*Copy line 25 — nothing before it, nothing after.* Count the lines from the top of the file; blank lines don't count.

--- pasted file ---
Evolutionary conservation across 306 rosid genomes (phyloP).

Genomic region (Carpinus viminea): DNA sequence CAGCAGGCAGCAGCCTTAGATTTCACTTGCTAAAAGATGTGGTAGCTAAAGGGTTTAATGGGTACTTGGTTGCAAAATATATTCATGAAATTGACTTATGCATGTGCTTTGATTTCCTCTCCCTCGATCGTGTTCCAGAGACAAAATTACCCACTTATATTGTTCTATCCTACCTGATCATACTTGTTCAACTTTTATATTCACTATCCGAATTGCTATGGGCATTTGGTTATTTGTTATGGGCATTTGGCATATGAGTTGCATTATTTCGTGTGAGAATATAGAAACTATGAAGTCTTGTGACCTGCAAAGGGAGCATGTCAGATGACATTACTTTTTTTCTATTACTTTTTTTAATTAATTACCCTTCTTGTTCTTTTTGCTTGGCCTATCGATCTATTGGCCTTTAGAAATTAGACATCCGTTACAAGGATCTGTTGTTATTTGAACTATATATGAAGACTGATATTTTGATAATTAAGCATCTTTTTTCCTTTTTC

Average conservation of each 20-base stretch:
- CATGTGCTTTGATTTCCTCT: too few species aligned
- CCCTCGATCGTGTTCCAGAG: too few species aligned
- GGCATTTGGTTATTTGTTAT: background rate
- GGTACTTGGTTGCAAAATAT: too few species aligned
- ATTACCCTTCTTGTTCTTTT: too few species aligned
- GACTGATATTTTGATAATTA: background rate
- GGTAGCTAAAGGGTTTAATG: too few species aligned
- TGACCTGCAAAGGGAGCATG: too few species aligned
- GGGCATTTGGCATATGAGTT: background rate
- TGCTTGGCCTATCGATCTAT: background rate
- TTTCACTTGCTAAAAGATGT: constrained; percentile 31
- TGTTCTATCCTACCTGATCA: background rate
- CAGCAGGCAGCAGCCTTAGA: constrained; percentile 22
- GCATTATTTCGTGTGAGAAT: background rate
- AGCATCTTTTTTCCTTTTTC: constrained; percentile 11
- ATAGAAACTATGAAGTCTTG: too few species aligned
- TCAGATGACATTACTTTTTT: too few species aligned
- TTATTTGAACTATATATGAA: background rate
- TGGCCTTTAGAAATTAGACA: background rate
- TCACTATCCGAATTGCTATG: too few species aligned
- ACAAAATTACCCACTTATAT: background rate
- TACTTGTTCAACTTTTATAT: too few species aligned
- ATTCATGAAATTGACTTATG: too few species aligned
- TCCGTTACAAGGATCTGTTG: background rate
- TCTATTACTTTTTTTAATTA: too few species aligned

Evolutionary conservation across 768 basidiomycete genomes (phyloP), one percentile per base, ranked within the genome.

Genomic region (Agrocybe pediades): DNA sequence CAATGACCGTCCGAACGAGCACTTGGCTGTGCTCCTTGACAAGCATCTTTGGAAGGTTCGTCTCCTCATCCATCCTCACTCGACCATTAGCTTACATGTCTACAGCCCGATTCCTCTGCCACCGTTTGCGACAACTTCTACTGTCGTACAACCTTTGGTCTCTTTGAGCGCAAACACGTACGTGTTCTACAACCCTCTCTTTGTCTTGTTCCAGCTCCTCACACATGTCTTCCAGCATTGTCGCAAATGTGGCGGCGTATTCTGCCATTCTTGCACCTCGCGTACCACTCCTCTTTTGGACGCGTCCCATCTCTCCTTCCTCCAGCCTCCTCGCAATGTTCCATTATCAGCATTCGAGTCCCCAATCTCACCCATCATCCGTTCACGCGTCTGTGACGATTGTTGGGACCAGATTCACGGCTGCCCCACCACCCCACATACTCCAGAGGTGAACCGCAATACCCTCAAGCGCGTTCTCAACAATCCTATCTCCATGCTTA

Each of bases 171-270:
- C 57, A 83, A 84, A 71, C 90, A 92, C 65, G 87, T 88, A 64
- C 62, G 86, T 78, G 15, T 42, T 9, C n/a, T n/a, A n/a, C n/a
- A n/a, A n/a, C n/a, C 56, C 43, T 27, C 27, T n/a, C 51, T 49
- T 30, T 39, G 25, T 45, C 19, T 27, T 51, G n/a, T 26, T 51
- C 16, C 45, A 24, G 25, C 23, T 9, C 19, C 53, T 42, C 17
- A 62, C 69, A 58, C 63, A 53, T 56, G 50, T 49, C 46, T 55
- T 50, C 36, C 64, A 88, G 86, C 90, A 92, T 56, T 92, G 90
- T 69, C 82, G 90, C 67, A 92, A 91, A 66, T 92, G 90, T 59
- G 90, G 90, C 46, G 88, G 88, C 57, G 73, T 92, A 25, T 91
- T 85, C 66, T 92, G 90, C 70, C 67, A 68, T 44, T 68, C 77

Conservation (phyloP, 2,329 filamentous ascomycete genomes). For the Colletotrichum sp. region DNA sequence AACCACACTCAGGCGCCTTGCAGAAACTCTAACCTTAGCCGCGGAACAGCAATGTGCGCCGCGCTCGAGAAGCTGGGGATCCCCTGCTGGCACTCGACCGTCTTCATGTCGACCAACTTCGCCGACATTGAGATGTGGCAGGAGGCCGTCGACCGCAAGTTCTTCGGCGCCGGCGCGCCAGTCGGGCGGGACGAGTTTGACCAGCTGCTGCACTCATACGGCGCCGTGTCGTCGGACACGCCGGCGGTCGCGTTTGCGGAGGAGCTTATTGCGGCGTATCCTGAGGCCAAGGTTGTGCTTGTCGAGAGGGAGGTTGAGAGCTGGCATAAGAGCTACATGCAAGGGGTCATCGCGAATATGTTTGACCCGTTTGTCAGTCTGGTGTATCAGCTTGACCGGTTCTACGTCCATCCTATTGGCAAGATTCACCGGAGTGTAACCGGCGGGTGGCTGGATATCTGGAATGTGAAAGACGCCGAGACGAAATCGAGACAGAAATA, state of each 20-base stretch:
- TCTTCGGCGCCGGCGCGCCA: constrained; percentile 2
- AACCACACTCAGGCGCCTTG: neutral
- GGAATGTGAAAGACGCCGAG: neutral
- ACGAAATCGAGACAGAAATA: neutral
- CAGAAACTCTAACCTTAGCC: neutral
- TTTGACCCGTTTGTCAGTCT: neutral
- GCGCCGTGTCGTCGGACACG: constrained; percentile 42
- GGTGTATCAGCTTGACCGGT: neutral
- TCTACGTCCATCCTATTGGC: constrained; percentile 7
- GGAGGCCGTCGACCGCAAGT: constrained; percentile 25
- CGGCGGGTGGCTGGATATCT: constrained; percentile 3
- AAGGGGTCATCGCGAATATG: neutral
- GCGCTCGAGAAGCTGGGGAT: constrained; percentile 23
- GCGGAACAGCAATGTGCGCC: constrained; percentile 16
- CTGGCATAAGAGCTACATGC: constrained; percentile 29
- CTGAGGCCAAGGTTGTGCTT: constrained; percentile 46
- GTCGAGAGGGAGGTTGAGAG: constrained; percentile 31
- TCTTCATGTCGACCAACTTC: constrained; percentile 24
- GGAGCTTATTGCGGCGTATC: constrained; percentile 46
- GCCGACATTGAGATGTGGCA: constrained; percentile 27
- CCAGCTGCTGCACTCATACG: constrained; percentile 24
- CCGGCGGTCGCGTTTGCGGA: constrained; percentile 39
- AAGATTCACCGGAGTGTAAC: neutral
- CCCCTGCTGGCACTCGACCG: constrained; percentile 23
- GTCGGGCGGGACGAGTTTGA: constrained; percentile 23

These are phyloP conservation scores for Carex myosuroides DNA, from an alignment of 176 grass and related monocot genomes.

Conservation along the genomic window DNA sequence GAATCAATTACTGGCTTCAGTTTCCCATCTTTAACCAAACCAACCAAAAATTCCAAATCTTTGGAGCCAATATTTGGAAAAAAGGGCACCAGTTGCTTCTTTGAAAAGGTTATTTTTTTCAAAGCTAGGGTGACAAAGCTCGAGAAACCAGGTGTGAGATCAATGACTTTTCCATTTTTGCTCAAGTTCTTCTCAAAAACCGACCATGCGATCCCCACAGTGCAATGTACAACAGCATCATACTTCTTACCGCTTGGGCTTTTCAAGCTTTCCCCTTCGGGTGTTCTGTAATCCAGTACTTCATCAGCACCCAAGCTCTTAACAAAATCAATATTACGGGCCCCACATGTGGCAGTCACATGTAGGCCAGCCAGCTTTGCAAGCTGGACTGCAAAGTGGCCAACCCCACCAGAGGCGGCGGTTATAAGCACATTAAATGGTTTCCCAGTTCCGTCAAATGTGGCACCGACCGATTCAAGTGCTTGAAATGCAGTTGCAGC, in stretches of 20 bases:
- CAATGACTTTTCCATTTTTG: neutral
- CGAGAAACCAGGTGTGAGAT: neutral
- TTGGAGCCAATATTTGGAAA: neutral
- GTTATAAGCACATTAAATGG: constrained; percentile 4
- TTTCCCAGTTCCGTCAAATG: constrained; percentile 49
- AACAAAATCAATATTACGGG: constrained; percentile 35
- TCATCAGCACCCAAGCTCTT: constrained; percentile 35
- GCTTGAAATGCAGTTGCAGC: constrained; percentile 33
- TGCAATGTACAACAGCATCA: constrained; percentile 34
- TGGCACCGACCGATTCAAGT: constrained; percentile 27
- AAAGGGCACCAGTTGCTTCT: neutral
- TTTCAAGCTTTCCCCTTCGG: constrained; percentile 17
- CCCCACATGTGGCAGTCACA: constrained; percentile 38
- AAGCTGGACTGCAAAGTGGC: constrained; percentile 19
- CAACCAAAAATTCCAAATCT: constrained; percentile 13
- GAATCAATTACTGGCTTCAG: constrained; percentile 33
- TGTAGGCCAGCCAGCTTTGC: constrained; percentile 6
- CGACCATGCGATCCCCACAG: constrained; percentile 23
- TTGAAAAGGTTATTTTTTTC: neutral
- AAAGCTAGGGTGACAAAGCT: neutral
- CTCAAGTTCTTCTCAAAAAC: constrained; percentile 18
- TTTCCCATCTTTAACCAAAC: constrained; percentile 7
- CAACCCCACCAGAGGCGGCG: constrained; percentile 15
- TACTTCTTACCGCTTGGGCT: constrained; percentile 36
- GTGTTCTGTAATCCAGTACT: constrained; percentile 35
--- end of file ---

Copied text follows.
- TACTTGTTCAACTTTTATAT: too few species aligned